Women’s History Month: Celebrating the Accomplishments of Women

There is no denying the immeasurable impact that women have made throughout history, and continue to make today. Whether it is campaigning for social issues, pushing the boundaries of traditional roles, crusading against conventional belief systems, or inspiring others, women have made their mark. Therefore, it is only fitting that we dedicate an entire month to celebrate the contributions and accomplishments of women all over the world.


Women’s History Month and International Women’s Day (March 8th) takes place in March, the month of the vernal equinox, a symbol of fertility, growth and renewal. From a historical standpoint, it seems that this particular month was chosen purely by coincidence to celebrate the achievements and successes of women. However, if we take a closer look at the parallels it seems a very fitting choice.


Not only does the third month of the year hold symbolic importance, but March has been the scene of many significant historical events in women’s history, which influenced great social change in our country and around the world.


The Fight for Women’s Equality

For example, in 1851 Susan B. Anthony and Elizabeth Cady Stanton, leaders in the Women’s Suffrage Movement, first met on a street corner in Seneca Falls, New York. In 1869, Rep. George W. Julian of Indiana introduced the federal women’s suffrage amendment as a Joint Resolution to both Houses of Congress. In 1911 The Triangle Shirtwaist factory fire happened in New York City, where more than 100 people died (mostly females), resulting in the largest female strike to date and, eventually, workplace safety protective legislation for workers. In 1933, Frances Perkins was sworn in as Secretary of Labor, as well as the first woman in the U.S. cabinet. In 1934, Babe Didrikson pitched a full inning for the Philadelphia Athletics (vs. the Brooklyn Dodgers). In 1972, the Equal Rights Amendment was passed by Congress and sent to the states for ratification.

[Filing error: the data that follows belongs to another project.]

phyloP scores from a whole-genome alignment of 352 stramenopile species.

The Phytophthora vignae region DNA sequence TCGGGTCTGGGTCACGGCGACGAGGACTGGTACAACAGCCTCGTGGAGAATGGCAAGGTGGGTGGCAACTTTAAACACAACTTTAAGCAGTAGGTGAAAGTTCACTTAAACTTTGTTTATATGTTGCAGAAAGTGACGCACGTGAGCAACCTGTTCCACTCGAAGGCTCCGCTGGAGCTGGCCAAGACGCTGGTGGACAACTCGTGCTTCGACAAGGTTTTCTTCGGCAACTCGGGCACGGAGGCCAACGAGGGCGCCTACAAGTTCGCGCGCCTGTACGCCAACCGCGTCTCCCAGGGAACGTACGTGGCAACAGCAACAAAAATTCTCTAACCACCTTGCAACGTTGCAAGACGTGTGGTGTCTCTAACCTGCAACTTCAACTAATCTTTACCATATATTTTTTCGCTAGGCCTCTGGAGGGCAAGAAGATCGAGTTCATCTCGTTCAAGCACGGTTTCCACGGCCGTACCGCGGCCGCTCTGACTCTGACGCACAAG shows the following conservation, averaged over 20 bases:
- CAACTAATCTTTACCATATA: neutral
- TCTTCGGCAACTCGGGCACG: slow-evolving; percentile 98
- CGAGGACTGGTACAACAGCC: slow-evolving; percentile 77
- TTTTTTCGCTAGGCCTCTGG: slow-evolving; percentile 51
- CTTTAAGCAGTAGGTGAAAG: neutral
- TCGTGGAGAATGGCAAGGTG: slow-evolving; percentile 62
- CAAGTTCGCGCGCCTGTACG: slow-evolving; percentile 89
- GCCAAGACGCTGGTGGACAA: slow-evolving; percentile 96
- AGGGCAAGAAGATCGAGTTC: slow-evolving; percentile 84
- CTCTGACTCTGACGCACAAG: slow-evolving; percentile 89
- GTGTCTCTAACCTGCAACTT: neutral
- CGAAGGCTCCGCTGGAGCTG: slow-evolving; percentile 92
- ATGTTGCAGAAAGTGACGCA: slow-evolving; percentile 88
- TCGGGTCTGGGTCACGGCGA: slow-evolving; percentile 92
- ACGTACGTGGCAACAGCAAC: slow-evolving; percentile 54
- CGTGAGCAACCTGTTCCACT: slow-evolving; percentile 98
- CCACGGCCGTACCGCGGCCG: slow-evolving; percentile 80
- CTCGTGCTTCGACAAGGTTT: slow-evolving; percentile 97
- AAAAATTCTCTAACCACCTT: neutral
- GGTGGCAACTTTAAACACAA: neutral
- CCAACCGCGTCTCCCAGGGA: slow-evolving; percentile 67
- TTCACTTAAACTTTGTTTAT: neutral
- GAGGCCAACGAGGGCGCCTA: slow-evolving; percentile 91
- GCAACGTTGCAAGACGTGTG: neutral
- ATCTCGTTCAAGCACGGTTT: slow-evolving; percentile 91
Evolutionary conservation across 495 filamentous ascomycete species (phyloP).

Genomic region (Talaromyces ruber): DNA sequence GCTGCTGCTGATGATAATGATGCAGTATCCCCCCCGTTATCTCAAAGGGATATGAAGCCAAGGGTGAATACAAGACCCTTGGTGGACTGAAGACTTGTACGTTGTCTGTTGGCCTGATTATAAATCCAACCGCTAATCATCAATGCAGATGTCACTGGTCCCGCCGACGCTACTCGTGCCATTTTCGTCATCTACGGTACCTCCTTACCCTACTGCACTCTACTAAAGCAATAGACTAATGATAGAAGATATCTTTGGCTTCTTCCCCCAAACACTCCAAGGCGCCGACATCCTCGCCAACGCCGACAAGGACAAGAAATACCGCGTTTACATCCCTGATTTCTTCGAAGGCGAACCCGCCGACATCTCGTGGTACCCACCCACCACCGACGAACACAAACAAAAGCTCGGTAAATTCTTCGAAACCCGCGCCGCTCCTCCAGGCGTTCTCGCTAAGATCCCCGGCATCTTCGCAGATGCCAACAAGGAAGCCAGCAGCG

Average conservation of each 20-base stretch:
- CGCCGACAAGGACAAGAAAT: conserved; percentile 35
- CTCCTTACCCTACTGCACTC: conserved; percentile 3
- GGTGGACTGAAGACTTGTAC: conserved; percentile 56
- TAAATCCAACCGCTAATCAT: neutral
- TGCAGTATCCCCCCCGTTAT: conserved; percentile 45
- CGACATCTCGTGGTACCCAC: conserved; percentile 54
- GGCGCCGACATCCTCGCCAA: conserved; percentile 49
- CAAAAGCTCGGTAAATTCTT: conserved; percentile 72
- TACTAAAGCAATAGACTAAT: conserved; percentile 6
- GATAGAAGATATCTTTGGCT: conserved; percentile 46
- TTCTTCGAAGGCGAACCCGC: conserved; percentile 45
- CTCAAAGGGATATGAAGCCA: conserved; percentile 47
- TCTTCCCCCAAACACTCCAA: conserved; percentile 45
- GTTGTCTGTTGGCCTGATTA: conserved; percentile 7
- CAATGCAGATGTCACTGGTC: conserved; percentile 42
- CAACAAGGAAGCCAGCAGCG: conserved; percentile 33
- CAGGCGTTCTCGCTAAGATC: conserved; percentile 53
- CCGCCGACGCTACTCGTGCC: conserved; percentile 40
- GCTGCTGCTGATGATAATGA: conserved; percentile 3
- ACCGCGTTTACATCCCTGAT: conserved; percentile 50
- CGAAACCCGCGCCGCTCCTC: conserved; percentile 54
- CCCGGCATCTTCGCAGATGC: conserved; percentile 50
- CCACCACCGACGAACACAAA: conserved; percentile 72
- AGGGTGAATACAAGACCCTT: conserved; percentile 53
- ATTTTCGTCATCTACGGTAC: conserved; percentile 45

Celebrating Notable Women in Leadership

Although there seems to be something in the air in the month of March, there have been immeasurable accomplishments made by many influential women throughout history. Some of these notable mentions are: young author and Holocaust victim Anne Frank, American Civil Rights leaders Amelia Boynton Robinson and Rosa Parks, aviation pioneer Amelia Earhart, physicist and chemist Marie Curie, activist and youngest-ever Nobel Prize laureate Malala Yousafzai, adventurer Junko Tabei (first women to reach the summit of Mount Everest, 1975), astronaut and physician Mae Jemison, and First Lady, human and civil rights activist Eleanor Roosevelt.


There is no doubt that women have made major contributions in the shaping of culture, history and society in the United States and around the world. This year’s National Women’s History Month theme honors women who have shaped America’s history and its future through their public service and government leadership. You can find out more about other National Women’s History Month events at https://www.nwhp.org/.